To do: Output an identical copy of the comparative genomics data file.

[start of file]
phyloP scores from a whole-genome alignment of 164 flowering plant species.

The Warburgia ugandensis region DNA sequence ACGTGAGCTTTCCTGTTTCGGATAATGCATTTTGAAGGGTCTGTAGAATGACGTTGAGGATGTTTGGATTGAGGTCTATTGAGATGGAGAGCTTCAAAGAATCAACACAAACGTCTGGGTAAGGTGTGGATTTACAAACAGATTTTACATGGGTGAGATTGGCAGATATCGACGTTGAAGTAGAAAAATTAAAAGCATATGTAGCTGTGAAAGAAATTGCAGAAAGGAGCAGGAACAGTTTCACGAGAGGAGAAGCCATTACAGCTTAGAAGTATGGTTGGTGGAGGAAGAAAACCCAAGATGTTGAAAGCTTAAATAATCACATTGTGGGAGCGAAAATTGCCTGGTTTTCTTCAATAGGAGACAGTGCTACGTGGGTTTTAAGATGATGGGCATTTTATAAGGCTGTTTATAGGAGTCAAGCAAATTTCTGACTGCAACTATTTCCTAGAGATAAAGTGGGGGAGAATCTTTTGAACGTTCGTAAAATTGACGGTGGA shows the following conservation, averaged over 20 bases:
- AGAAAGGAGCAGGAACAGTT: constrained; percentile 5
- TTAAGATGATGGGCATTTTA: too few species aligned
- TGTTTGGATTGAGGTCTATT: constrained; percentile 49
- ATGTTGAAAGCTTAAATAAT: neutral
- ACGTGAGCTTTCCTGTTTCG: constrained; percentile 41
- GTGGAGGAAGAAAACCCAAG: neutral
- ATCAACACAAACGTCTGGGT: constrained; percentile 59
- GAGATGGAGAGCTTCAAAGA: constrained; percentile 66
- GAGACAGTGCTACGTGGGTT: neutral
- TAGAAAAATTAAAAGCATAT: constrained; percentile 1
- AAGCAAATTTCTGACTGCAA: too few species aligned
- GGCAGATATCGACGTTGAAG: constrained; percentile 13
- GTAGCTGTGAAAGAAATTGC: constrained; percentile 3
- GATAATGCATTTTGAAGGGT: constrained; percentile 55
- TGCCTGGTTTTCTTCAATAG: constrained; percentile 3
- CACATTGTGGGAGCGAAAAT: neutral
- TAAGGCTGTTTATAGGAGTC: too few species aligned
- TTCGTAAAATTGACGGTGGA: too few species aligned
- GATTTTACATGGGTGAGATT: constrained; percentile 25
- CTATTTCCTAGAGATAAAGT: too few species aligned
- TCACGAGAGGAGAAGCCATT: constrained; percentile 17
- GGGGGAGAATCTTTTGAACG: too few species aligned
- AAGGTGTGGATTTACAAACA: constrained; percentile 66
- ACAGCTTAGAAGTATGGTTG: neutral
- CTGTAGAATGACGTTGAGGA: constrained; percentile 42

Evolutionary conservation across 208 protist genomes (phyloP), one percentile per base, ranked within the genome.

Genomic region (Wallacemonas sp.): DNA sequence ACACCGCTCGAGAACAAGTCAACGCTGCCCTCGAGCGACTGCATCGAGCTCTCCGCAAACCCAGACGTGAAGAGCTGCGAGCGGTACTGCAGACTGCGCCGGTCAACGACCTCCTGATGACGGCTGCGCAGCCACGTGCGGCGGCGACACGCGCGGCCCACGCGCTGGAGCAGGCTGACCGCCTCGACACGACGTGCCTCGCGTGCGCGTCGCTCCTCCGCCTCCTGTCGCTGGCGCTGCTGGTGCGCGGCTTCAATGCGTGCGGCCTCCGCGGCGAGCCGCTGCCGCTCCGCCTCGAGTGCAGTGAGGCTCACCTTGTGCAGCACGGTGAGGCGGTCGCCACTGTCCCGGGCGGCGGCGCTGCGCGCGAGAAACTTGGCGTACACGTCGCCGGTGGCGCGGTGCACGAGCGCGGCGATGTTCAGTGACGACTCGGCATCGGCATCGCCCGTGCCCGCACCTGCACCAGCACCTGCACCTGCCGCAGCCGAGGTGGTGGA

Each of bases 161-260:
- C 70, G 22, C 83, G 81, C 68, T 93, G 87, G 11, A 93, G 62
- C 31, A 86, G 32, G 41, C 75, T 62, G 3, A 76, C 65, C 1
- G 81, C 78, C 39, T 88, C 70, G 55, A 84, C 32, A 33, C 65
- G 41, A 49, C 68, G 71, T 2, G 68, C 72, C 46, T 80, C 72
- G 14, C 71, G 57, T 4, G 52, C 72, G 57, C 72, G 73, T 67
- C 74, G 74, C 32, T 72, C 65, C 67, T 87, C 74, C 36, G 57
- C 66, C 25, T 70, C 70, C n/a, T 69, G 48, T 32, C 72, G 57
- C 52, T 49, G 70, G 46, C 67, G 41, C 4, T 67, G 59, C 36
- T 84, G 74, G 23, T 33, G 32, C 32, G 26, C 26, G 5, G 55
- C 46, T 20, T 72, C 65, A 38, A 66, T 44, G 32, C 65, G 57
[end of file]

phyloP scores from a whole-genome alignment of 164 flowering plant species.

The Warburgia ugandensis region DNA sequence ACGTGAGCTTTCCTGTTTCGGATAATGCATTTTGAAGGGTCTGTAGAATGACGTTGAGGATGTTTGGATTGAGGTCTATTGAGATGGAGAGCTTCAAAGAATCAACACAAACGTCTGGGTAAGGTGTGGATTTACAAACAGATTTTACATGGGTGAGATTGGCAGATATCGACGTTGAAGTAGAAAAATTAAAAGCATATGTAGCTGTGAAAGAAATTGCAGAAAGGAGCAGGAACAGTTTCACGAGAGGAGAAGCCATTACAGCTTAGAAGTATGGTTGGTGGAGGAAGAAAACCCAAGATGTTGAAAGCTTAAATAATCACATTGTGGGAGCGAAAATTGCCTGGTTTTCTTCAATAGGAGACAGTGCTACGTGGGTTTTAAGATGATGGGCATTTTATAAGGCTGTTTATAGGAGTCAAGCAAATTTCTGACTGCAACTATTTCCTAGAGATAAAGTGGGGGAGAATCTTTTGAACGTTCGTAAAATTGACGGTGGA shows the following conservation, averaged over 20 bases:
- AGAAAGGAGCAGGAACAGTT: constrained; percentile 5
- TTAAGATGATGGGCATTTTA: too few species aligned
- TGTTTGGATTGAGGTCTATT: constrained; percentile 49
- ATGTTGAAAGCTTAAATAAT: neutral
- ACGTGAGCTTTCCTGTTTCG: constrained; percentile 41
- GTGGAGGAAGAAAACCCAAG: neutral
- ATCAACACAAACGTCTGGGT: constrained; percentile 59
- GAGATGGAGAGCTTCAAAGA: constrained; percentile 66
- GAGACAGTGCTACGTGGGTT: neutral
- TAGAAAAATTAAAAGCATAT: constrained; percentile 1
- AAGCAAATTTCTGACTGCAA: too few species aligned
- GGCAGATATCGACGTTGAAG: constrained; percentile 13
- GTAGCTGTGAAAGAAATTGC: constrained; percentile 3
- GATAATGCATTTTGAAGGGT: constrained; percentile 55
- TGCCTGGTTTTCTTCAATAG: constrained; percentile 3
- CACATTGTGGGAGCGAAAAT: neutral
- TAAGGCTGTTTATAGGAGTC: too few species aligned
- TTCGTAAAATTGACGGTGGA: too few species aligned
- GATTTTACATGGGTGAGATT: constrained; percentile 25
- CTATTTCCTAGAGATAAAGT: too few species aligned
- TCACGAGAGGAGAAGCCATT: constrained; percentile 17
- GGGGGAGAATCTTTTGAACG: too few species aligned
- AAGGTGTGGATTTACAAACA: constrained; percentile 66
- ACAGCTTAGAAGTATGGTTG: neutral
- CTGTAGAATGACGTTGAGGA: constrained; percentile 42

Evolutionary conservation across 208 protist genomes (phyloP), one percentile per base, ranked within the genome.

Genomic region (Wallacemonas sp.): DNA sequence ACACCGCTCGAGAACAAGTCAACGCTGCCCTCGAGCGACTGCATCGAGCTCTCCGCAAACCCAGACGTGAAGAGCTGCGAGCGGTACTGCAGACTGCGCCGGTCAACGACCTCCTGATGACGGCTGCGCAGCCACGTGCGGCGGCGACACGCGCGGCCCACGCGCTGGAGCAGGCTGACCGCCTCGACACGACGTGCCTCGCGTGCGCGTCGCTCCTCCGCCTCCTGTCGCTGGCGCTGCTGGTGCGCGGCTTCAATGCGTGCGGCCTCCGCGGCGAGCCGCTGCCGCTCCGCCTCGAGTGCAGTGAGGCTCACCTTGTGCAGCACGGTGAGGCGGTCGCCACTGTCCCGGGCGGCGGCGCTGCGCGCGAGAAACTTGGCGTACACGTCGCCGGTGGCGCGGTGCACGAGCGCGGCGATGTTCAGTGACGACTCGGCATCGGCATCGCCCGTGCCCGCACCTGCACCAGCACCTGCACCTGCCGCAGCCGAGGTGGTGGA

Each of bases 161-260:
- C 70, G 22, C 83, G 81, C 68, T 93, G 87, G 11, A 93, G 62
- C 31, A 86, G 32, G 41, C 75, T 62, G 3, A 76, C 65, C 1
- G 81, C 78, C 39, T 88, C 70, G 55, A 84, C 32, A 33, C 65
- G 41, A 49, C 68, G 71, T 2, G 68, C 72, C 46, T 80, C 72
- G 14, C 71, G 57, T 4, G 52, C 72, G 57, C 72, G 73, T 67
- C 74, G 74, C 32, T 72, C 65, C 67, T 87, C 74, C 36, G 57
- C 66, C 25, T 70, C 70, C n/a, T 69, G 48, T 32, C 72, G 57
- C 52, T 49, G 70, G 46, C 67, G 41, C 4, T 67, G 59, C 36
- T 84, G 74, G 23, T 33, G 32, C 32, G 26, C 26, G 5, G 55
- C 46, T 20, T 72, C 65, A 38, A 66, T 44, G 32, C 65, G 57